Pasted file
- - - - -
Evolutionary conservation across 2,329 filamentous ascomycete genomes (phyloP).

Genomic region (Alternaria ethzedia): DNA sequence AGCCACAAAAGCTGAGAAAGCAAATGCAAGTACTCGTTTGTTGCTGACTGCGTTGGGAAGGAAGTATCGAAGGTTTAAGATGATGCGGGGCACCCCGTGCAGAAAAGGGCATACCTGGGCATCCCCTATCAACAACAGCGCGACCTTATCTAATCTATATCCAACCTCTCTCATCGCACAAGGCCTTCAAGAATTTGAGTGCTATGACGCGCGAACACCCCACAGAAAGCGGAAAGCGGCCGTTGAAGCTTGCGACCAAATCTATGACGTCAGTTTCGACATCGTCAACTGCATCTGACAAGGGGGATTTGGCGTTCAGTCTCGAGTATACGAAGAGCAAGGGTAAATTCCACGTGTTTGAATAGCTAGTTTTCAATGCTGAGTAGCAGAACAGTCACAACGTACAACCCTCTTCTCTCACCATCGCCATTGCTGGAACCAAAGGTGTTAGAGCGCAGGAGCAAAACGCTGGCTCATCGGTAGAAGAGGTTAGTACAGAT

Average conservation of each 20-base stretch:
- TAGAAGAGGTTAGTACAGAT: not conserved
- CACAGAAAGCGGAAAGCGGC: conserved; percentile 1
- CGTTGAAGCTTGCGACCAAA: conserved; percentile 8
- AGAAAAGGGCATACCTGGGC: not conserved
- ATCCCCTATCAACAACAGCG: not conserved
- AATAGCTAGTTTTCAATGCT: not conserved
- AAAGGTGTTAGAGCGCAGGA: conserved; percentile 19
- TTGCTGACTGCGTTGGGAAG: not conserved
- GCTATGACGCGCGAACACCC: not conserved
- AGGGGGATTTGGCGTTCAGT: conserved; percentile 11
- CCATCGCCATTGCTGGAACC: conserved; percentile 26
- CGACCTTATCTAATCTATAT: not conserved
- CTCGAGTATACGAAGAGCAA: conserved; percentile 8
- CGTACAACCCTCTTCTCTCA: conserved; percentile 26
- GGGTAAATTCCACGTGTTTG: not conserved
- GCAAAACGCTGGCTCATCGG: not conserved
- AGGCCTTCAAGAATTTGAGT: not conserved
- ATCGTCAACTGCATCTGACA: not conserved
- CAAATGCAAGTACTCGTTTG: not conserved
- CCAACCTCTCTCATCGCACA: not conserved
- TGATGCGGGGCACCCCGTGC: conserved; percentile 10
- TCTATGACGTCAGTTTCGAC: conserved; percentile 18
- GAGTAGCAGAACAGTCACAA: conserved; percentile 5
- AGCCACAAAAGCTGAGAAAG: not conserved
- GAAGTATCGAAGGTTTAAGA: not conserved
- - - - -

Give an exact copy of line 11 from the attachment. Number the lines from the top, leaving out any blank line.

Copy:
- TTGCTGACTGCGTTGGGAAG: not conserved